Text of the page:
The summer sci-comm job scoop

7/12/2019 10:49:27 AM

The summer-recreation season is in full swing, as vacationers flock to beaches to bake in the sun and dip their toes in the waters to cool off. Warmer weather also means that environmental issues like water pollution can be more visible and even put a damper on the best of summer plans.  

As an example, the state of Mississippi recently closed all of its public beaches on the Gulf of Mexico because of the human-health threat from toxic cyanobacterial (aka blue-green algal) blooms. These blooms often are the result of an influx of nutrients (i.e., nitrogen, phosphorous) from agricultural and urban runoff waters that funnel into the Mississippi River basin and drain into the Gulf. All of this eutrophication kills off aquatic life, creates human-health risks and wreaks havoc on the local economy (i.e., lost tourism and commercial fisheries revenues).    

Such events also present a good opportunity to educate the public on environmental and human-health issues by telling science stories that are relatable and show the real impact on everyday lives. Science-trained communicators are needed across media outlets, research organizations and nonprofits to translate the science behind pressing societal concerns to gain public support for creating solutions and impact future behaviors to mitigate these issues.  

This week’s job roundup features sci-comm positions open in media relations and science reporting. If you’re just getting started in science communications, there are some sample internship and fellowship programs listed below.

Also, check out these careers blog posts on building a portfolio career in science communications and sci-art careers for even more beginner tips. Another good way to add to your science-writing portfolio is to contribute to the award-winning ASBMB Today magazine. There are open calls for submissions in several categories right now.  

Weekly jobs roundup  

  • The Union of Concerned Scientists (Washington, D.C.) has an opening for a one-year, paid media intern position. The intern will work on media relations to promote the organization’s policy work to create science-based solutions that protect health, safety and the environment. Minimum qualifications include general communication skills and interest in science, the environment and media issues. The application deadline is July 14 or until the position is filled.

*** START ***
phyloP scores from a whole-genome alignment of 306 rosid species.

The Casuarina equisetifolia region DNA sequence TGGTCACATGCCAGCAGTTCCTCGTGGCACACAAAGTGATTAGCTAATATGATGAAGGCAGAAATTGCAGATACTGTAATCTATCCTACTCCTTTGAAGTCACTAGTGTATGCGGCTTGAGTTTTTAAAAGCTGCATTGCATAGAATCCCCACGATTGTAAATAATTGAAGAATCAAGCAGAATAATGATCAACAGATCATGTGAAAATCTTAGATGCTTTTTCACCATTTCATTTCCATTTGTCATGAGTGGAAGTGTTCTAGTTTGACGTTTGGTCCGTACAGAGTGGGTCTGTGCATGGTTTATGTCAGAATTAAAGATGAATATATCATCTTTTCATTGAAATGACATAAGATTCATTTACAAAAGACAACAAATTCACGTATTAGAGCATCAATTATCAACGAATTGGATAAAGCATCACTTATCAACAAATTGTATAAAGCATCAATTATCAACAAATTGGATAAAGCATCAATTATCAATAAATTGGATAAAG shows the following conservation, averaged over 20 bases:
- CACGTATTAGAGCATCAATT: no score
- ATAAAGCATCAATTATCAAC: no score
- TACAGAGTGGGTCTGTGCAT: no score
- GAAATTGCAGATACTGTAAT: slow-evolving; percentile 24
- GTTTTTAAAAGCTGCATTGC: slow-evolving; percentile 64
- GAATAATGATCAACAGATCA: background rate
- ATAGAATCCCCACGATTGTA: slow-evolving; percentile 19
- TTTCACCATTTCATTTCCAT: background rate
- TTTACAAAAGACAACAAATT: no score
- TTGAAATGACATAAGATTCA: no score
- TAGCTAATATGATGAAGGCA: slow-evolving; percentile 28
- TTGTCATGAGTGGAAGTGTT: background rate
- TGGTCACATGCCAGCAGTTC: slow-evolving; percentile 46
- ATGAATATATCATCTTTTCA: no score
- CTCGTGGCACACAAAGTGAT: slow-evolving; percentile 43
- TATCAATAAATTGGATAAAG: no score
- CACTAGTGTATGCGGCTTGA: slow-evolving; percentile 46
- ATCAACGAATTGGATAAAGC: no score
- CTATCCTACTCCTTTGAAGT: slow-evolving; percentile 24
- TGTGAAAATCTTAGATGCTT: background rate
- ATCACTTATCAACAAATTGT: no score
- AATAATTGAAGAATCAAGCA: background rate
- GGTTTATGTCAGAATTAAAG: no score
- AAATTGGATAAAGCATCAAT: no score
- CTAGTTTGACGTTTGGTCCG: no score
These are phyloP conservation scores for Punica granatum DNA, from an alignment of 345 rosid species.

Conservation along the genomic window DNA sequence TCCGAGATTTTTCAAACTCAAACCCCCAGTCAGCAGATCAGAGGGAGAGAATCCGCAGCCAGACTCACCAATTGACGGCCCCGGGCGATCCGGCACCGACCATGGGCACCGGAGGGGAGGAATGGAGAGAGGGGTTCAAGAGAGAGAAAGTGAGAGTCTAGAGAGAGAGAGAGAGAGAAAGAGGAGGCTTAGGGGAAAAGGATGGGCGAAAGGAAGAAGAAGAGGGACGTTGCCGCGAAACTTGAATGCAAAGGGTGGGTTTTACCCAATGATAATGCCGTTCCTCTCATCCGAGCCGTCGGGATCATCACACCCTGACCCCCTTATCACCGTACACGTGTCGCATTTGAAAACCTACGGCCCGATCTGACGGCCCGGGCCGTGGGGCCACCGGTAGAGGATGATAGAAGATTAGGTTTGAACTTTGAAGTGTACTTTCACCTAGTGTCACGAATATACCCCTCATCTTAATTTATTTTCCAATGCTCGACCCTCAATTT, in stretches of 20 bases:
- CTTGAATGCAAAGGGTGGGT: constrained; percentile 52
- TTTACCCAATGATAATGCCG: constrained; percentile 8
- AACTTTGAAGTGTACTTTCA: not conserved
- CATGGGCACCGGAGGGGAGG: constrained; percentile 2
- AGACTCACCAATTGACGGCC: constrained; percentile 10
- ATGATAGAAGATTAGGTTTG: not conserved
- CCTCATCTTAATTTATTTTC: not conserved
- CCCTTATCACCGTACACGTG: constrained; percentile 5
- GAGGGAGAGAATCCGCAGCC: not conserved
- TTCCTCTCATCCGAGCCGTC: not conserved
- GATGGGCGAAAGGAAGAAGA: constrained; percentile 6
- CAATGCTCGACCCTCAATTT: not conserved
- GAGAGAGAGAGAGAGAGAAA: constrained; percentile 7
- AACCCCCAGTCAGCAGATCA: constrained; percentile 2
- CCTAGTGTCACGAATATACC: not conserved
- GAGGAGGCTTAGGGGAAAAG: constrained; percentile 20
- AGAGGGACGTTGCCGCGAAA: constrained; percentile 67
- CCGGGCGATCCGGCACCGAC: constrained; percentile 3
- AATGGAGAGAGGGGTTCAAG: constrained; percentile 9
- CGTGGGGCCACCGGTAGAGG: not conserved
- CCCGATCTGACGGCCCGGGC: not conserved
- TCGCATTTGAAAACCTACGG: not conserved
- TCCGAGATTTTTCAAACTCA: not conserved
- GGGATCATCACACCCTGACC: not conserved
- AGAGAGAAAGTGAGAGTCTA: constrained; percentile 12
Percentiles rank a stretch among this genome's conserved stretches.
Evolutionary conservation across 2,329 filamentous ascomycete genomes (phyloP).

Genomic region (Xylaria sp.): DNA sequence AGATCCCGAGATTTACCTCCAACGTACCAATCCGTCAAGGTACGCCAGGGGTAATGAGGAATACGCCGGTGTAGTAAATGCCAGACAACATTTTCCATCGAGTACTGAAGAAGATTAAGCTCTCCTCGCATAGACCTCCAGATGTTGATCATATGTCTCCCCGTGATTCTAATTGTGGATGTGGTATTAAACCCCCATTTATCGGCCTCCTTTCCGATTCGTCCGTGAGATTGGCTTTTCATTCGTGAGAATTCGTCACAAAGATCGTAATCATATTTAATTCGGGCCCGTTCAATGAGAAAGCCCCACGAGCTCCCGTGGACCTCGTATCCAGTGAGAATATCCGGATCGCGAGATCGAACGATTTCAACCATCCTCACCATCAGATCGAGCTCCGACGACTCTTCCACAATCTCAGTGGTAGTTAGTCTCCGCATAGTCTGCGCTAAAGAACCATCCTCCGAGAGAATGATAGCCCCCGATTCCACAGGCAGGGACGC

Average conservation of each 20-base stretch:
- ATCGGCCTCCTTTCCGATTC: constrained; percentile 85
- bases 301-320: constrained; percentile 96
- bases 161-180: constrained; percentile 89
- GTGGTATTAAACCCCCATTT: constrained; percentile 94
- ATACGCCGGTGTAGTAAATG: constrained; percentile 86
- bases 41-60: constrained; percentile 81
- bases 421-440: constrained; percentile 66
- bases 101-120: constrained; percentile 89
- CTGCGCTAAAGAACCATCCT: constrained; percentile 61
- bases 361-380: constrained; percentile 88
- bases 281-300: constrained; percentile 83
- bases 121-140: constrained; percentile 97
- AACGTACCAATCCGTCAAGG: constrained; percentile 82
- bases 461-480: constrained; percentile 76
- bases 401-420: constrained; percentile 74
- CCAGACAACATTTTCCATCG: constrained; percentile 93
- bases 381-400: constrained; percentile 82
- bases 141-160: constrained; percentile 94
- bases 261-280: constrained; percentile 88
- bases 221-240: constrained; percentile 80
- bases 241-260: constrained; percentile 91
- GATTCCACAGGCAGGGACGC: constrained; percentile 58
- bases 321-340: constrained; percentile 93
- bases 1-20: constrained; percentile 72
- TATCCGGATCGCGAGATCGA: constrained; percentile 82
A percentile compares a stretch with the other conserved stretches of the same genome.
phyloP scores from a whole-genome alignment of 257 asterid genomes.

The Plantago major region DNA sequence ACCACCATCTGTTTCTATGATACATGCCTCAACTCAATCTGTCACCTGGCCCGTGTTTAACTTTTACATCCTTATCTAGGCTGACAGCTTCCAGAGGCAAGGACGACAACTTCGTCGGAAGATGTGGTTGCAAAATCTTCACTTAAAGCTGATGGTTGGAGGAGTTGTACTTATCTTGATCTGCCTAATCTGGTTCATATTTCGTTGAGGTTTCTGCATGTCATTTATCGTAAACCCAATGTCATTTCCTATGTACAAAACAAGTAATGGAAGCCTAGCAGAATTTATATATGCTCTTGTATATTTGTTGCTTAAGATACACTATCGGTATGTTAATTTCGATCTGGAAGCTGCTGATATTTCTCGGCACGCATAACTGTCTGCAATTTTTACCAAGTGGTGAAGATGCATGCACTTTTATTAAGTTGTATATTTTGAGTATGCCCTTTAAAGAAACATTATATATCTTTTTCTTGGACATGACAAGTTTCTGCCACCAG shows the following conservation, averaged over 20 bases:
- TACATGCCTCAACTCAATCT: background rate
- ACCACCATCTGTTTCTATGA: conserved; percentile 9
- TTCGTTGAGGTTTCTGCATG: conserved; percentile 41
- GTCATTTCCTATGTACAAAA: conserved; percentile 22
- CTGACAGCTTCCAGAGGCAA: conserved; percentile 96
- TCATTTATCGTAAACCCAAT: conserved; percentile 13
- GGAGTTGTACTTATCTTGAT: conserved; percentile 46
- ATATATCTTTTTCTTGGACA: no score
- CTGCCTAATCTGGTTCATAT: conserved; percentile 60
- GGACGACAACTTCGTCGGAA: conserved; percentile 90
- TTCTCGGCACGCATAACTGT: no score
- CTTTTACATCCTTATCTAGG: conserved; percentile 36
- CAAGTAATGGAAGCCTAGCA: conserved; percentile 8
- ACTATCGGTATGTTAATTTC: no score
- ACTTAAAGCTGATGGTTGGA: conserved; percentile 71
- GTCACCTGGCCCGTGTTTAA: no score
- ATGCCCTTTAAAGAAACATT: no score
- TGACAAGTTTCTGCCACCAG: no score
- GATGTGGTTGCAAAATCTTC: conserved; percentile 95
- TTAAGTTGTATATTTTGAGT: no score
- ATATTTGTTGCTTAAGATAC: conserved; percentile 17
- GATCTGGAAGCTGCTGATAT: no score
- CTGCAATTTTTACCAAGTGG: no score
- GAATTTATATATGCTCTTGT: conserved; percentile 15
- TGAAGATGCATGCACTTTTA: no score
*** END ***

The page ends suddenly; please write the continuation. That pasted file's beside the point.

• The environmental-news outlet Grist is accepting applications for its news and politics fellowship program. Topical areas of news coverage include climate, politics, clean energy, sustainable food, livable cities, environmental justice and a carbon-free economy. The paid program is open to early-career journalists, reporters and editors. Fellows can choose to work out of the Seattle office or remotely and must make a six-month commitment. The application deadline is July 22 for the fall cohort.  
  • The digital media company Axios (Arlington, Va., or remote) is hiring a science reporter to produce its weekly science newsletter and work on daily science coverage. The Axios science section covers a number of topics related to science and society from space news to environmental and biomedical health stories. Minimum qualifications include the ability to write, edit and report on science stories. No application deadline is provided.  
  • Oregon Public Broadcasting (Portland) is seeking a science writer/content producer to join its science and environment team. The science writer will develop digital, broadcast and social-media content at the intersection of science and culture across the Pacific Northwest. Topics may include technology, engineering, biomedical, astrophysics, genetics, chemistry, earth sciences and the environment. Minimum qualifications include a bachelor’s degree, skills in visual-storytelling methods, and three years of journalism-related experience. The application deadline is Aug. 16.  
  • The Maryland Sea Grant program, located within the University of Maryland Center for Environmental Science, is hiring a science writer/editor to join the communications team. The program’s mission is to advance public understanding and management of Maryland’s natural resources. The science writer will have primary responsibilities for writing science narratives and technical content for various publications. Topics may include ecosystem dynamics, pollution reduction, aquaculture, fisheries management and climate-change adaptation. Minimum qualifications include a bachelor’s degree and preferred is two years of writing experience. No application deadline is provided. 

Donna Kridelbaugh is a contributor to the ASBMB Careers Blog. She holds an advanced degree in microbiology and is a former lab manager.   

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